Sanctions further impact Russian dairy exports

23-04 | |
Soyuzmoloko expects a rise in dry milk and whey exports to Nigeria. Photo: Canva
Soyuzmoloko expects a rise in dry milk and whey exports to Nigeria. Photo: Canva

Following growth in sales to foreign customers last year, Russia expects to boost dairy exports in 2024, Soyuzmoloko, the Russian Union of Dairy Industry, has forecasted. However, increasing logistics and settlement issues attributed to Western sanctions could impact the upward trend, it said.

In 2023, Russian dairy exports jumped by 15-18%, Artem Belov, Soyuzmoloko general director, disclosed. “Despite the fact that we have exported about US$500 million of dairy products in recent years, which was approximately 4% of production, last year our export structure began to change significantly,” he said at the Agrotrend conference.

According to Belov, supplies to non-CIS countries and supplies to exchange categories – milk powder and whey – experienced major growth. During the first 2 months of 2024, Russia’s raw milk production climbed 5% compared with the previous year, Belov added.


However, Belov voiced concerns over the logistics and financial challenges associated with foreign trends, including interbank transactions when paying for services. Since the beginning of 2024, Russian businesses have reported problems running foreign accounts, including UAE, Turkey and China.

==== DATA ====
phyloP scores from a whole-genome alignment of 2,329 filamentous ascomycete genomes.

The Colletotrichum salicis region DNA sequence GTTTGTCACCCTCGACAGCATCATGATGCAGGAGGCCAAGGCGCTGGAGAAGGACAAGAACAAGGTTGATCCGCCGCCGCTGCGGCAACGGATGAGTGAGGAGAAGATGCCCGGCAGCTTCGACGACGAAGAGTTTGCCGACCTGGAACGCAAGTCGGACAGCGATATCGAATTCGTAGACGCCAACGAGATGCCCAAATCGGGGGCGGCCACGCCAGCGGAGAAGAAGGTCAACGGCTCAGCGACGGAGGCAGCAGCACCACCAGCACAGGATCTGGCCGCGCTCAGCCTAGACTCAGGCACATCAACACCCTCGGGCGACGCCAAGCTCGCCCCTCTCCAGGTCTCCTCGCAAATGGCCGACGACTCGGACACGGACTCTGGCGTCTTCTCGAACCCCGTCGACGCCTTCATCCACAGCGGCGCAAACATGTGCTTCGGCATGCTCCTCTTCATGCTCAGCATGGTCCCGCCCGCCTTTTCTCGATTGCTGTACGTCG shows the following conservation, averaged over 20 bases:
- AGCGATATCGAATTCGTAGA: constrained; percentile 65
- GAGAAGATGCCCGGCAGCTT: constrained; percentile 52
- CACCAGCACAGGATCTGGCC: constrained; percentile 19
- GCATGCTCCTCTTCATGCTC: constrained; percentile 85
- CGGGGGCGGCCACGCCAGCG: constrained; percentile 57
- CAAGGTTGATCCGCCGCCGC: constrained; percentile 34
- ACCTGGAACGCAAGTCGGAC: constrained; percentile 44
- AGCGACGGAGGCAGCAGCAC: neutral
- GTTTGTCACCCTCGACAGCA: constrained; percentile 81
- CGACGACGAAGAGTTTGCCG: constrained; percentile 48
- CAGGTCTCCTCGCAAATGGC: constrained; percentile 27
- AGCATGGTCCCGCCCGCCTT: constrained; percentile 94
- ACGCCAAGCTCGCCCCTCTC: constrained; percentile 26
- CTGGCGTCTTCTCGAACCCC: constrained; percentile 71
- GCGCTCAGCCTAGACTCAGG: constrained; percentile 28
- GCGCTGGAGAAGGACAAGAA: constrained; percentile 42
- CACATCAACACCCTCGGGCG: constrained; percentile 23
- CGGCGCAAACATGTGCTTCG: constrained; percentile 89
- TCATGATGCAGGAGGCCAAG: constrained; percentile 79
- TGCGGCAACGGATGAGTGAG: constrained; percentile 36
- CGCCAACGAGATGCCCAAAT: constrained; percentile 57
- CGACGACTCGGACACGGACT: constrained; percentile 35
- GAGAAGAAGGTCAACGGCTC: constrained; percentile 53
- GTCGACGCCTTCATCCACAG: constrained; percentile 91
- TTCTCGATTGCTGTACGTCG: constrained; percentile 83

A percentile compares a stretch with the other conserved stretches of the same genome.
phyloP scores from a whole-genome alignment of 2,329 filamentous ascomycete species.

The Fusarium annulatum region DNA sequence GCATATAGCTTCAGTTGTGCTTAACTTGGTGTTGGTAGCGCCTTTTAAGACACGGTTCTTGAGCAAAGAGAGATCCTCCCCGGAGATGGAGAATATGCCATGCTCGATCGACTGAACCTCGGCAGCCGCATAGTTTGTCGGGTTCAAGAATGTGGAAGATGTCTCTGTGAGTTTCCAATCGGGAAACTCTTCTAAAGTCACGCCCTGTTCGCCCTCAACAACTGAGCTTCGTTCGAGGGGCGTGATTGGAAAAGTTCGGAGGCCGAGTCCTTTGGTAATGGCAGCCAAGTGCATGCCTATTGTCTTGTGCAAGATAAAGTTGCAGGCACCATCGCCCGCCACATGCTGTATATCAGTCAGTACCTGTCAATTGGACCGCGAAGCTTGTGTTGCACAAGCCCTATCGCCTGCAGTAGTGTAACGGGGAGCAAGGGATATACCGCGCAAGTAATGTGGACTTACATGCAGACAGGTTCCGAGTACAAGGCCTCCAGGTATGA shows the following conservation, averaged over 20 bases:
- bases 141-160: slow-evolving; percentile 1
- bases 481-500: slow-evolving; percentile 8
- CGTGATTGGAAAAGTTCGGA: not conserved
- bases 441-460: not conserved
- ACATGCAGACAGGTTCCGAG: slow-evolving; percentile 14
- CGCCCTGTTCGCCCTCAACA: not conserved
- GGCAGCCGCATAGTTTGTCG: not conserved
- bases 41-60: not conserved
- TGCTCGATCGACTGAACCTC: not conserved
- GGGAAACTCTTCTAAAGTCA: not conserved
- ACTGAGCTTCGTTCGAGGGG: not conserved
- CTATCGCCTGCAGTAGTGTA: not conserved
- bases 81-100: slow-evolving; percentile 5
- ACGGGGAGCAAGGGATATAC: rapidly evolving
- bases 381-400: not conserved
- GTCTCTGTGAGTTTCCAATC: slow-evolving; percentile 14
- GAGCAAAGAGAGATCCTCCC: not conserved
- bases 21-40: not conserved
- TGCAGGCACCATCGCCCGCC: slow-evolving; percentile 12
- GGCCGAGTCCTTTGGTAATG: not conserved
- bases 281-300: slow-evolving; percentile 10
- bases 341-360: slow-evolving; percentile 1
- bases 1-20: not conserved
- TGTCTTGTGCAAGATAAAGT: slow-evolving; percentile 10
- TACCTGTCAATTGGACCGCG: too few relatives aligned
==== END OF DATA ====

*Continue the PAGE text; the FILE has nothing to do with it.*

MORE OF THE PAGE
Turkish banks have started closing Russian corporate accounts following threats of secondary sanctions from the United States. According to a local trade association, Turkish exports to Russia sank by 30.4% to US$551 million in January.

Russian firms, including dairy exporters, have traditionally used banks in the Middle East and Asia to collect payments for delivered goods to customers worldwide. However, recent compliance measures and increased scrutiny from these banks, particularly in relation to Russian customers, have created significant challenges for firms, leading to delays and disruptions in payment collection.

Belov said the main challenges for the dairy sector include the increase in production costs and the rise in the key interest rate. Soyuzmoloko expects that growth in sales to new markets could boost Russian dairy exports this year. For example, the organisation forecasted a rise in dry milk and whey exports to Nigeria

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Vladislav Vorotnikov Eastern Europe correspondent
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